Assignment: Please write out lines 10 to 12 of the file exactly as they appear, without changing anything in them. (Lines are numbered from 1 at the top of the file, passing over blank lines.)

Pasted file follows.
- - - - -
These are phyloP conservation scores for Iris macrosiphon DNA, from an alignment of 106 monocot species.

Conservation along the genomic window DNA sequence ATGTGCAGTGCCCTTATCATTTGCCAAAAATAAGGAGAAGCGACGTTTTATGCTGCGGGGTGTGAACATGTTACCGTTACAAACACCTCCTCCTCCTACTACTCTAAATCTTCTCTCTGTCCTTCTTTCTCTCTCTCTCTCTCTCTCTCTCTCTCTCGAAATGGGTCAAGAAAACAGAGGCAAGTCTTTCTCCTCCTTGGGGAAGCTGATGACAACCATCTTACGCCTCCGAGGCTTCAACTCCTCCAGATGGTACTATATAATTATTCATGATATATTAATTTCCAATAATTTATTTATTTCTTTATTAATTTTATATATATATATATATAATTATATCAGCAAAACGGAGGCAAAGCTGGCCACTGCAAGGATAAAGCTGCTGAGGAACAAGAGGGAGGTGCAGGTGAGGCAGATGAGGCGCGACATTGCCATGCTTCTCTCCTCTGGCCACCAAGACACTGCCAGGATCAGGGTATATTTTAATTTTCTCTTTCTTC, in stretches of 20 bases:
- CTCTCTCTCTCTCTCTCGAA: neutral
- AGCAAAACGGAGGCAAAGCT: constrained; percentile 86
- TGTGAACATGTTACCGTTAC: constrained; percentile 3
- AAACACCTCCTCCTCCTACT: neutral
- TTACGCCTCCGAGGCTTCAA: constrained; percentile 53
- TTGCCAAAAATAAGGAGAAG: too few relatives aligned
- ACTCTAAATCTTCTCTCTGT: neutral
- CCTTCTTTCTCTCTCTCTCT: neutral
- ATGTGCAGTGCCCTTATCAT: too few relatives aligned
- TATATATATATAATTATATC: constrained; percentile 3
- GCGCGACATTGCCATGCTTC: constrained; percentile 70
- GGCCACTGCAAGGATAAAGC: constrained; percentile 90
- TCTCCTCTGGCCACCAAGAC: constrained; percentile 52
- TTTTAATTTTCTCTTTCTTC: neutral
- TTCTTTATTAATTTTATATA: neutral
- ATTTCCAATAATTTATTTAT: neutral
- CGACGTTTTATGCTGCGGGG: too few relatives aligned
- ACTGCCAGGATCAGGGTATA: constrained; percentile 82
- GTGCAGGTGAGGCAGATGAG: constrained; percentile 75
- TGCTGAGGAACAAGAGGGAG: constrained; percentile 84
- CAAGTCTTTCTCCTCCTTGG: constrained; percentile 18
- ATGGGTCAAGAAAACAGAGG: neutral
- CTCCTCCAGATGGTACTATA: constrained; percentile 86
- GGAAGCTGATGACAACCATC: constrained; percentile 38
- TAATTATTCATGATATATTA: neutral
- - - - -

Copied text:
- CCTTCTTTCTCTCTCTCTCT: neutral
- ATGTGCAGTGCCCTTATCAT: too few relatives aligned
- TATATATATATAATTATATC: constrained; percentile 3